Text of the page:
The plan, as with nearly any mention of immigration reform in the U.S., has drawn its fair share of criticism. In his book “Immigration Wars: Forging An American Solution,” former Florida Gov. Jeb Bush insists that the economic benefits of a path to citizenship are outweighed by the potential damage to the “integrity of our immigration system.”

The junior senator from Bush’s state, Republican Marco Rubio, flat-out disagrees and has joined Arizona Sen. John McCain in calling for a clear and immediate path to citizenship for undocumented workers. They wouldn’t be the first or even the most high-profile Republicans to make that call, either.

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In 1986, Ronald Reagan made immigration a priority of his presidency by instituting the Immigration Reform and Control Act, which National Public Radio recently spotlighted for granting amnesty and, eventually, citizenship to undocumented workers who had been in the country since 1982.

How did that work out? Ask the Department of Labor, which reports that immigrants granted citizenship under Reagan’s plan got a 15.1% bump in pay immediately afterward.

But what if Americans just aren’t ready for such a sweeping change in immigration policy? Then they’re going to have to wait a whole lot longer for a payout while they make up their minds. The Center For American Progress study showed that delaying the citizenship process could put off benefits for both workers and the greater economy by a decade or more.

Powerball winner Pedro Quezada says, “Imagine … so much money. But it will not change my heart.” He says his wife can have “whatever she wants.”

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LAWRENCEVILLE, N.J. — The Dominican immigrant who won one of the largest lottery jackpots in U.S. history said Tuesday he felt “pure joy” at winning, and he plans to buy a car so he doesn’t have to walk everywhere.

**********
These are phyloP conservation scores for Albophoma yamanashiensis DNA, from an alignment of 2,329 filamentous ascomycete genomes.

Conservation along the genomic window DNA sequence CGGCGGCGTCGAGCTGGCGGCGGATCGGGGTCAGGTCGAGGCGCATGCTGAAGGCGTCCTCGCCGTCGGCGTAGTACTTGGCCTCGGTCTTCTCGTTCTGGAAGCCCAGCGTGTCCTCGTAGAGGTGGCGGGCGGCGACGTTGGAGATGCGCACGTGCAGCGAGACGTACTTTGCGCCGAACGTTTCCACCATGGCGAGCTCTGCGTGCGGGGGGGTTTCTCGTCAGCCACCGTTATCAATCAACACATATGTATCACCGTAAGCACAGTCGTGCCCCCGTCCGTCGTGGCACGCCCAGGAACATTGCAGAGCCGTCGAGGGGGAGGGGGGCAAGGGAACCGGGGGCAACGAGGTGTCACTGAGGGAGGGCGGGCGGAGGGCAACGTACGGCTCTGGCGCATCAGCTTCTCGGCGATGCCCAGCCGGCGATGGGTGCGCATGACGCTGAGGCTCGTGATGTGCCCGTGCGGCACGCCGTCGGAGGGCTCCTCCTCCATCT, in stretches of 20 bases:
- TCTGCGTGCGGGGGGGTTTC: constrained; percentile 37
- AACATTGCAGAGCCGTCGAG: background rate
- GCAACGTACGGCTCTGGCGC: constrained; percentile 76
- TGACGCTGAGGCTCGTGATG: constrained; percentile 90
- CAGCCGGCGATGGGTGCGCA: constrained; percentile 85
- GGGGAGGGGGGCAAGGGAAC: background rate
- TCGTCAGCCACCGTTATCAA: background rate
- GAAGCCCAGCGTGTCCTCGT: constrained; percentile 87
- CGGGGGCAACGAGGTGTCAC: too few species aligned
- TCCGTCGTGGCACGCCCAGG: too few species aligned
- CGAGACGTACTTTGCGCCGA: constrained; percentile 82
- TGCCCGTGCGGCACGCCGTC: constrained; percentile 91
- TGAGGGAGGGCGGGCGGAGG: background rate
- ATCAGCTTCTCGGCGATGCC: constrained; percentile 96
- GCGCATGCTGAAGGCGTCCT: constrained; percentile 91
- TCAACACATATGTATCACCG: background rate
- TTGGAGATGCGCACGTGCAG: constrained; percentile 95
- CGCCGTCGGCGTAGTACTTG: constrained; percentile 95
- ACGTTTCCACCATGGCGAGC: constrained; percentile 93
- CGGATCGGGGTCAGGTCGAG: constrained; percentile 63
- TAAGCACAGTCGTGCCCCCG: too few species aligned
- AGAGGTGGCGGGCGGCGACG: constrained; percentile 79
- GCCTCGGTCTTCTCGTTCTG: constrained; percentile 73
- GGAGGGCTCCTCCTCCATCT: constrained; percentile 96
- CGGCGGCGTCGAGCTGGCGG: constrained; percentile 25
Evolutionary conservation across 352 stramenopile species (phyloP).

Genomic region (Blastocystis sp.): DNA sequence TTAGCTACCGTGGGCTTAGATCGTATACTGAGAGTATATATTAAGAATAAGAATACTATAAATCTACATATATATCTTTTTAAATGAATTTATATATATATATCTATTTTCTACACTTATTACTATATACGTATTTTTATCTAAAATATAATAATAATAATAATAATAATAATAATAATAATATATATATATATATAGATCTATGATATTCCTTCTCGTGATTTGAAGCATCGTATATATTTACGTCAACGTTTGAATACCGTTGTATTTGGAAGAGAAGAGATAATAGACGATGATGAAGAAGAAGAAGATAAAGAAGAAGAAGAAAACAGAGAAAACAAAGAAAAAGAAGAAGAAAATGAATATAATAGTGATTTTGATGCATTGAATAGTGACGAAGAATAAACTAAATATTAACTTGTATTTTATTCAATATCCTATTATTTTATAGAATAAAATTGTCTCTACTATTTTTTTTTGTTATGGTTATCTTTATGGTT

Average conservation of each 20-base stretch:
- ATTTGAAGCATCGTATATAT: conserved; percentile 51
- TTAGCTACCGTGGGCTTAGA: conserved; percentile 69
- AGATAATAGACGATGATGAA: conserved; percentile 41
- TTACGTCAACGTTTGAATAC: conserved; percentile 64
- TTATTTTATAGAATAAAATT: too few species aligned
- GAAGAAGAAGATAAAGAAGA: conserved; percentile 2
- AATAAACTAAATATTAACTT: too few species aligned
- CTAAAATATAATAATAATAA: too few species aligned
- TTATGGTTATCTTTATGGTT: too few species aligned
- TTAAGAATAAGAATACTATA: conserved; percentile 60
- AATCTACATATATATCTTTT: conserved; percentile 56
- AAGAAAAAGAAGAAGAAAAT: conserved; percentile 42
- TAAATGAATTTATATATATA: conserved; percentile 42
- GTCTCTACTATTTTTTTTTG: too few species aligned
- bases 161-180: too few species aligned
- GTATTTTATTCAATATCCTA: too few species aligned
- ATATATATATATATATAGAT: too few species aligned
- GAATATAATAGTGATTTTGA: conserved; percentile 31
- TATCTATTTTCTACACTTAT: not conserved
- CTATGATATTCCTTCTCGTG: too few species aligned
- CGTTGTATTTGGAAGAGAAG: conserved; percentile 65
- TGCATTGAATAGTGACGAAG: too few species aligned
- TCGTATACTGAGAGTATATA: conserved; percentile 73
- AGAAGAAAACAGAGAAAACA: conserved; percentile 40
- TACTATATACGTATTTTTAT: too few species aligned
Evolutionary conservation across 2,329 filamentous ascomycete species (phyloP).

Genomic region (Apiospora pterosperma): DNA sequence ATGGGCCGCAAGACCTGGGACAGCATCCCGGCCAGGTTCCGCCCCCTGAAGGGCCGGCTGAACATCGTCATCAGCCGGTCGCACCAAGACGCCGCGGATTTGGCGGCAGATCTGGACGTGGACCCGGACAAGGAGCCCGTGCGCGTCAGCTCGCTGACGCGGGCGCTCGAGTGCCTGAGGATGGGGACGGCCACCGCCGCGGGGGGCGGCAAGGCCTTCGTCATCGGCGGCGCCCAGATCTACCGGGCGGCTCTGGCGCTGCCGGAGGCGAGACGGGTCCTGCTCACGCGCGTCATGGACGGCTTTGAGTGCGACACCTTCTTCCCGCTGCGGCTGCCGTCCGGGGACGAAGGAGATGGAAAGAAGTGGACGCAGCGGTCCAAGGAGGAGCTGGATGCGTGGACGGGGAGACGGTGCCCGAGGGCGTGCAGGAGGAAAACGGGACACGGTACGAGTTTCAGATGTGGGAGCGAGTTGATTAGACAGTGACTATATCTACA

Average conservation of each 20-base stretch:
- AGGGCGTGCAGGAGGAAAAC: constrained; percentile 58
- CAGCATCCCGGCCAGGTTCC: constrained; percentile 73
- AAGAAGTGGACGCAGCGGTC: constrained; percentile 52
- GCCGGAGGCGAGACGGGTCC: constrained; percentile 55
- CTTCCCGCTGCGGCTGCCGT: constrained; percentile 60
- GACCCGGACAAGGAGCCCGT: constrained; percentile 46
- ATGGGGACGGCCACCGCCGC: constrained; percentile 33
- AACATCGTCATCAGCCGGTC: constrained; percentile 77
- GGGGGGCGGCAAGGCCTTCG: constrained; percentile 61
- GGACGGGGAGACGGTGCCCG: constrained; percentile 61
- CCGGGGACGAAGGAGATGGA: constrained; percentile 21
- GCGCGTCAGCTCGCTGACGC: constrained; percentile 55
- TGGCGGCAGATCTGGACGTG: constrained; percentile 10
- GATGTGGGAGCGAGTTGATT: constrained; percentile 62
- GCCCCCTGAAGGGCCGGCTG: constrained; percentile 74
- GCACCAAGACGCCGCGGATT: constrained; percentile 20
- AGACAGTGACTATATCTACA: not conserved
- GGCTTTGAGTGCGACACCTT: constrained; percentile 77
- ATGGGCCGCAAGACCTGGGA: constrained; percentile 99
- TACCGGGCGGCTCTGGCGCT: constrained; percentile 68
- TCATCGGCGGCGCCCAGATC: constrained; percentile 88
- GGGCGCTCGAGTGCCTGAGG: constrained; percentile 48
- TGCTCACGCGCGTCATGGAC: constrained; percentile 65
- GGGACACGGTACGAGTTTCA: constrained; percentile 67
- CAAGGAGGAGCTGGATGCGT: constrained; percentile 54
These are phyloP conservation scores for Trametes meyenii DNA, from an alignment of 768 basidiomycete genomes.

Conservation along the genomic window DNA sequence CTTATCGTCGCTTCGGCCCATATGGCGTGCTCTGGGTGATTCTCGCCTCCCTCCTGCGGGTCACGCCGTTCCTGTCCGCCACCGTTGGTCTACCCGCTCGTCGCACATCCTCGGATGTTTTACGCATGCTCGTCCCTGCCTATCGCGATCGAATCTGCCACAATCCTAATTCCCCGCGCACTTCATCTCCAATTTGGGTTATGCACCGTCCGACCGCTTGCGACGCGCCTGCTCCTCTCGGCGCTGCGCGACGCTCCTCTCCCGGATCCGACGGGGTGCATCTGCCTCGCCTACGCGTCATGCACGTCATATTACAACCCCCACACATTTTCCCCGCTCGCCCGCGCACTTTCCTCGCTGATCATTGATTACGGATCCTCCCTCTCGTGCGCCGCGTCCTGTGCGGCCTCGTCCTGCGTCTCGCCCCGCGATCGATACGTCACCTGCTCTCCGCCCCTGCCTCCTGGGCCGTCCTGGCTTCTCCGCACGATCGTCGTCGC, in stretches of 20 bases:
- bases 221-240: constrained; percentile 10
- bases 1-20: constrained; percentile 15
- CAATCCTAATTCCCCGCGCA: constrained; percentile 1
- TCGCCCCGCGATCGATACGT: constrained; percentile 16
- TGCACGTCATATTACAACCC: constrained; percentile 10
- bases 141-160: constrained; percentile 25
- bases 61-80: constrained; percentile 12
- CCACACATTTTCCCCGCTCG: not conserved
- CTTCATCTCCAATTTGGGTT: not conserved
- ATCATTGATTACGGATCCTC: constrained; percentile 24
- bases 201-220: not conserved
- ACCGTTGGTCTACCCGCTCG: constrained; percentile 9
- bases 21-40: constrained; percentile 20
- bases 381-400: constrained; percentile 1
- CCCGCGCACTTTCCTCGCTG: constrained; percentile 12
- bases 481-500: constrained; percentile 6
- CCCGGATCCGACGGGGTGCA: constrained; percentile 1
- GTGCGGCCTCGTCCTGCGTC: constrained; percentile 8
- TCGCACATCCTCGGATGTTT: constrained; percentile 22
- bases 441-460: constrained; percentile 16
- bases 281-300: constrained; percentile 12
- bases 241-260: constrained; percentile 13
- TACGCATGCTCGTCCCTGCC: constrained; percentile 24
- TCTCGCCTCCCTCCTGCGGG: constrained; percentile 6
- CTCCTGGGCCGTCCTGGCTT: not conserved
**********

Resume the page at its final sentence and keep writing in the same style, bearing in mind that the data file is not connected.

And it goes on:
Pedro Quezada, a former shop owner who lives in a working-class suburb of New York City, appeared at New Jersey lottery headquarters to officially claim the $338 million Powerball prize.

New Jersey man says he won $338 million Powerball jackpot

Lottery officials said Quezada had decided to accept the winnings in the form of a lump-sum payment worth $221 million, or about $152 million after taxes. It’s the fourth-largest jackpot in Powerball history.

Quezada said his mind is not yet clear enough to know how he will use the money, but he said he could use a good car. Asked what kind of car he has now, he said, “My feet.”

Until last year, he worked 15 hours a day at the store his son now runs.

“Imagine … so much money,” Quezada said. “But it will not change my heart.”

He said he would share his winnings with family members and would use some to help his community. He said his Mexican-born wife of nine years, Ines Sanchez, could have “whatever she wants.”

Neighbors told The Record newspaper that the Quezada family has suffered bad luck in recent years. Two years ago, thieves broke into their apartment and stole everything from clothing to jewelry. The year before, a fire destroyed much of their store, they said.

Quezada would not talk about any of the hard times.

“I know he’s going to do something good with the money,” Quezada’s son, Casiano, said from behind the counter of the family store, the Apple Deli Grocery. He said he is proud of his father and still in disbelief that he won.

The family moved to the U.S. in the 1980s from the Dominican city of Jarabacoa, Casiano Quezada said.

Pedro Quezada’s neighbors saw a lot of themselves in the winner: hardworking, a family man, an immigrant and someone who has known hard times.

The neighbors were thrilled that one of their own finally struck it rich.

“This is super for all of us on this block,” said Eladia Vazquez, who has lived across the street from Quezada’s building for the past 25 years. Quezada and his family “deserve it because they are hardworking people.”

Fellow Dominican immigrant Jose Gonzalez said he barbecues and plays dominoes with Quezada in the summers in a backyard on their street.

“He sometimes would work from six in the morning to 11 at night, so I did not see him much,” Gonzalez said Monday night. “I am happy for him. … I don’t know where he is now, but I imagine he will drop by to say hi to his friends.”

Powerball is played in 42 states, Washington, D.C., and the U.S. Virgin Islands. The chance of matching all five numbers and the Powerball number is about 1 in 175 million.

Associated Press writers David Porter and Angela Delli Santi contributed.